American Airlines Group Inc. (NASDAQ:AAL) is the “largest airline in the world in terms of revenue passenger mile, scheduled passengers carried, and fleet size” according to ZIPPIA. Furthermore, the airline industry and travel industry are set to recover rapidly in 2021, as there is a global vaccination program to put an end to the novel coronavirus pandemic. So is AAL stock a recovery stock pick now?
With better days ahead for air travel worldwide, investors may be asking themselves, “Why not grab shares of American Airlines now?” Not so fast. Don’t act without weighing the key risks. Currently, AAL stock faces too many challenges.
AAL Stock: The Big Picture First
What is the big picture when assessing whether any particular stock is attractive or not? In the financial analysis, the big picture is the broad economy. And very recently the Fed Chair Jerome Powell made some very important comments about the path of the economic recovery in the U.S. Two of those comments were that “the US economy is about to start growing ‘much more quickly,'” and that “the biggest risk to the economic recovery is another surge in coronavirus cases.”
The Fed Chair also mentioned that the U.S. economy is at an “inflection point,” and the economic recovery should continue based on a mix of fiscal and monetary policy and of course due to a massive vaccination program. But the key point to focus on is that he is worried about the event of a resurgence in coronavirus cases. And if we want to be pessimistic, the risk of coronavirus variants may require more than two shots to combat the pandemic completely. This means larger quantities of vaccines will be needed, and the vaccination program will require more time to be completed. Which is bad news for prospects of a full travel recovery and for airlines such as American Airlines.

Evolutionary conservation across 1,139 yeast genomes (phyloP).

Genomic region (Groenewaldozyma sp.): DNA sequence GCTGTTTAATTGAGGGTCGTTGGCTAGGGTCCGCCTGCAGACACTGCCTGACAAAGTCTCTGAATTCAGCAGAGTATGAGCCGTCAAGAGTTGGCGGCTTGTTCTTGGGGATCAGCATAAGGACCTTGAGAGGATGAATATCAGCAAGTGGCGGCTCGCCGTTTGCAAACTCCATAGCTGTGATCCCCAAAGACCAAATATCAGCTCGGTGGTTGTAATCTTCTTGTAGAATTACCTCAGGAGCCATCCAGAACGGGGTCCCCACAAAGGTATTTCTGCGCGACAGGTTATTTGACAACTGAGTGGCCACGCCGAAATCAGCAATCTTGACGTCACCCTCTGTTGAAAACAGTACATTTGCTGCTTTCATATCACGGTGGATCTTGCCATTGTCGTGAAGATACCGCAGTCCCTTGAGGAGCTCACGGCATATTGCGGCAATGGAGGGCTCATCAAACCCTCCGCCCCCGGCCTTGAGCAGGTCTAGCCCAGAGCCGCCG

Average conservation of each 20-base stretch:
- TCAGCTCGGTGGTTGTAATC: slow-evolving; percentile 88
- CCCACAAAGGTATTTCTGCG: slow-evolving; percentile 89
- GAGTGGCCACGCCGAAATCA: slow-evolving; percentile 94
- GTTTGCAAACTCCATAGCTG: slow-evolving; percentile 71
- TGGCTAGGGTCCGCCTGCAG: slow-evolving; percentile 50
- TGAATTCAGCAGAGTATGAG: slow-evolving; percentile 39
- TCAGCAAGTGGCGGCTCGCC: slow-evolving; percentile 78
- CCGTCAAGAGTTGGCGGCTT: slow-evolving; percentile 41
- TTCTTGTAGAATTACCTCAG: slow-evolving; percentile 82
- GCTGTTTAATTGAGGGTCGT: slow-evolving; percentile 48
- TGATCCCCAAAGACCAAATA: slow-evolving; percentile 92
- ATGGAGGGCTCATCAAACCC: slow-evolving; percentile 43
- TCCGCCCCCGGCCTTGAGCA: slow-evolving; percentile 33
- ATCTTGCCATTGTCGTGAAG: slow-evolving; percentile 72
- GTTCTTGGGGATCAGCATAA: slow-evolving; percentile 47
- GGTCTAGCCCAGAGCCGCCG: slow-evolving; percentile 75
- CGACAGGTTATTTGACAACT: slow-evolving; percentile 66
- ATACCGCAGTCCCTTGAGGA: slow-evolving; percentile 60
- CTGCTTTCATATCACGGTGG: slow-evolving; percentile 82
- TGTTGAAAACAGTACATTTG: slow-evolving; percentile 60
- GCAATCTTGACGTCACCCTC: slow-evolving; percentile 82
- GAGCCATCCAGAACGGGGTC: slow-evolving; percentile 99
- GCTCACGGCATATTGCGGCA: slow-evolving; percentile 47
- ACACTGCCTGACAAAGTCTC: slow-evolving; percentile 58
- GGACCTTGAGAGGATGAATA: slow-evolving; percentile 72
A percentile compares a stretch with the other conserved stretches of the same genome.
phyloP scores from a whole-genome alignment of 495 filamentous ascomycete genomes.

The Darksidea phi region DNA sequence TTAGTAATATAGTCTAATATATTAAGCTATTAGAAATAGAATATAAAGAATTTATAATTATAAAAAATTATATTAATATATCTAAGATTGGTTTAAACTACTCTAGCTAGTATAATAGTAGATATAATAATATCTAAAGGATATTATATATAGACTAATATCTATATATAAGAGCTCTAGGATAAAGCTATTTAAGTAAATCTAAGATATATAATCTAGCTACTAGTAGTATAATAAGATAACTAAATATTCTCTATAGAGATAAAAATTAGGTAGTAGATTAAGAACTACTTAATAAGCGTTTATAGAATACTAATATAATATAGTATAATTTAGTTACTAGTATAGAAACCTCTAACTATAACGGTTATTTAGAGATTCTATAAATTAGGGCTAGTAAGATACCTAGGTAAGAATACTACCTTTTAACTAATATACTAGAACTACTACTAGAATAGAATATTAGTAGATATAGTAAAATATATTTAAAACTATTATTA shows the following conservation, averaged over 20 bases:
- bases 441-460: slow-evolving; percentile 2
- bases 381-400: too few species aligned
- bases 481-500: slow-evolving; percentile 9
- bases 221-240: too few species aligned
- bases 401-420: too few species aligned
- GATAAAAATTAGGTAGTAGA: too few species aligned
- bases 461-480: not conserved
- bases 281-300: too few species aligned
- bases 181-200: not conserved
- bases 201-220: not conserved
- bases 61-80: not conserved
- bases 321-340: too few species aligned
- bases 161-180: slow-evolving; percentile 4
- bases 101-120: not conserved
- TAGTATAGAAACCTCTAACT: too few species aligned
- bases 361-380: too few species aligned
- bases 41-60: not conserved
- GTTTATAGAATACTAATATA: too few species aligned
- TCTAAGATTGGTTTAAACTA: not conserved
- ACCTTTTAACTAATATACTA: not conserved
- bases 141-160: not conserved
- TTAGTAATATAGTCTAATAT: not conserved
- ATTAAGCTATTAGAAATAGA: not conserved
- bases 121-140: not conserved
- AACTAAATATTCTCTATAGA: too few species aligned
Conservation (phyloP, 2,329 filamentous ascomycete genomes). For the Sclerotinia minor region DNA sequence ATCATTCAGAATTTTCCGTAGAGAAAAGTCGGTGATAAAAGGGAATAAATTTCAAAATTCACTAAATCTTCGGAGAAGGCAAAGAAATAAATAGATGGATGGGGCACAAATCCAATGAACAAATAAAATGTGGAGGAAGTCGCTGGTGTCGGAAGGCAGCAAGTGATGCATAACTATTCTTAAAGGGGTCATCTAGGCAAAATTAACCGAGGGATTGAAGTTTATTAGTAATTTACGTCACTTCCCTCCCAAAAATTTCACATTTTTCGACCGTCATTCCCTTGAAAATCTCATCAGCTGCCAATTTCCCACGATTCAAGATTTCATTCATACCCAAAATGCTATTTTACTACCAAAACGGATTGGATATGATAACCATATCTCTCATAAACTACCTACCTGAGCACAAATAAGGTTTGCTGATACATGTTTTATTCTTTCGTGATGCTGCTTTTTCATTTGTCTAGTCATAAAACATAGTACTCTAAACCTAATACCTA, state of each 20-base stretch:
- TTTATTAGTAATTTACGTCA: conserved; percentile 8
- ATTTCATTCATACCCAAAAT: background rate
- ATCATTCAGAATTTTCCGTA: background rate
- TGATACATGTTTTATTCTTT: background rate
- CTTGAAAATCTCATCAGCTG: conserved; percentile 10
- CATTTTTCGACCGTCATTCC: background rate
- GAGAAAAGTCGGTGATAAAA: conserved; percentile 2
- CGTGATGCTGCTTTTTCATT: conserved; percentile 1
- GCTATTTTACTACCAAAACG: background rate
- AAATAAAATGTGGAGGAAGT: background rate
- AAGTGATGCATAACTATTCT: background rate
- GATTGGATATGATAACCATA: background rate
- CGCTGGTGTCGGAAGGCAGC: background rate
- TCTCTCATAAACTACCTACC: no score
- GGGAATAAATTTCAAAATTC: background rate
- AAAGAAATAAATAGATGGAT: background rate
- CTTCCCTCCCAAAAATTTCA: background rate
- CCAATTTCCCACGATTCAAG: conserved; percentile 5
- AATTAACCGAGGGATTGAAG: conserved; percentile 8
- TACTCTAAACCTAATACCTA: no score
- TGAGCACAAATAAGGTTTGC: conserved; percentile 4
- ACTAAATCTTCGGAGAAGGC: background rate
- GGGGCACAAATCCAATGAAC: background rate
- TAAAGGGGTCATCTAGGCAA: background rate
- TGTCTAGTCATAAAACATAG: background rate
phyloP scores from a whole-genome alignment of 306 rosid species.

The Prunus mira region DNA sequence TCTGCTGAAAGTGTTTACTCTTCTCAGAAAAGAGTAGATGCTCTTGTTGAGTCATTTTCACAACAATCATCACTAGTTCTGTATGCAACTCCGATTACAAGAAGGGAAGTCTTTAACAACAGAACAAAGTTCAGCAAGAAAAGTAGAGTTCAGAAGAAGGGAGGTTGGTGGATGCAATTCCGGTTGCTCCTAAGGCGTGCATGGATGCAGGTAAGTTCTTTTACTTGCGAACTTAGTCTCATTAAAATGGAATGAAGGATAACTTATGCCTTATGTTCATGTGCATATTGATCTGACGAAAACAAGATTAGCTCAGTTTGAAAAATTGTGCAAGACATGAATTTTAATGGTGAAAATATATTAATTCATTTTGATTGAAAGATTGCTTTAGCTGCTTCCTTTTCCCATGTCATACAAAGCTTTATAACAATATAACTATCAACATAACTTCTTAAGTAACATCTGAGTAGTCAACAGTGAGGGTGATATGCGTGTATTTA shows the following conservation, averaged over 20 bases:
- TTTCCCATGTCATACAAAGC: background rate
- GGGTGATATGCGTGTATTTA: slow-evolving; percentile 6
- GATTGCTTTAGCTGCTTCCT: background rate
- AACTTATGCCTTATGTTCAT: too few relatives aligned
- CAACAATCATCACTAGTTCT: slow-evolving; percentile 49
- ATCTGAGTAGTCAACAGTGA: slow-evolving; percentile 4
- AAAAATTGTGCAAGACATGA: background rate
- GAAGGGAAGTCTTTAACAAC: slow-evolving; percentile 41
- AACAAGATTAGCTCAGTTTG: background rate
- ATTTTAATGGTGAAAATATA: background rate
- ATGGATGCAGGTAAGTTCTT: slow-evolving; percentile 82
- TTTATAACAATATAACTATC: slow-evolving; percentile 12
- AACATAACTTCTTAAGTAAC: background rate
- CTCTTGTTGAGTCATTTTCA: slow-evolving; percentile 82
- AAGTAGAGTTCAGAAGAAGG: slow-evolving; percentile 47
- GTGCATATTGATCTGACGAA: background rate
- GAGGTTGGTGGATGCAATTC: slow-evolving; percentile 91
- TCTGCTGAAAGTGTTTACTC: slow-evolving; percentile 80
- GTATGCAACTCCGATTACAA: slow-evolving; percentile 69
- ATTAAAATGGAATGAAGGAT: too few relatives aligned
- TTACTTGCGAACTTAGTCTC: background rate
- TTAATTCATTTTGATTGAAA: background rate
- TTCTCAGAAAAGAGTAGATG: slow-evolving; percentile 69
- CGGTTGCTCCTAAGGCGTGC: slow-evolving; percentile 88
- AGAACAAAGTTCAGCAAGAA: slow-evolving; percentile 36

But let us be optimistic. It is always a good idea to be on the positive side in life. What is next for AAL stock?
The Stock Chart Is Bullish, But Is It Enough?
The stock has a 52-week range of $8.25 to $26.09 per share, and it has witnessed strong gains of 79.5% on a one-year basis. Year-to-date, it is up about 40%. On MarketWatch, the average analyst rating for the stock is underperform, while on Yahoo! Finance the stock has a target price of $17.44 per share, or about 20% lower compared to the current price of $22.05.
Estimates are not too optimistic for the stock. So this brings me to my investment thesis and main argument. The fundamental analysis of the stock shows a very large risk, hard to ignore: massive debt.
Is American Airlines Too Big to Fail?
The fourth-quarter and full-year 2020 financial results were indicative of the very bad financial performance for American Airlines due to the coronavirus:
- “Fourth-quarter revenue of $4.0 billion, down 64% year over year on a 53% year-over-year reduction in total available seat miles (ASMs).
- Fourth-quarter net loss of $2.2 billion, or ($3.81) per share. Excluding net special items, the fourth-quarter net loss was $2.2 billion, or ($3.86) per share.
- Full-year net loss of $8.9 billion, or ($18.36) per share. Excluding net special items, full-year net loss was $9.5 billion, or ($19.66) per share.
- Ended the fourth quarter with approximately $14.3 billion of total available liquidity. The company expects to end the first quarter of 2021 with approximately $15.0 billion in total available liquidity.”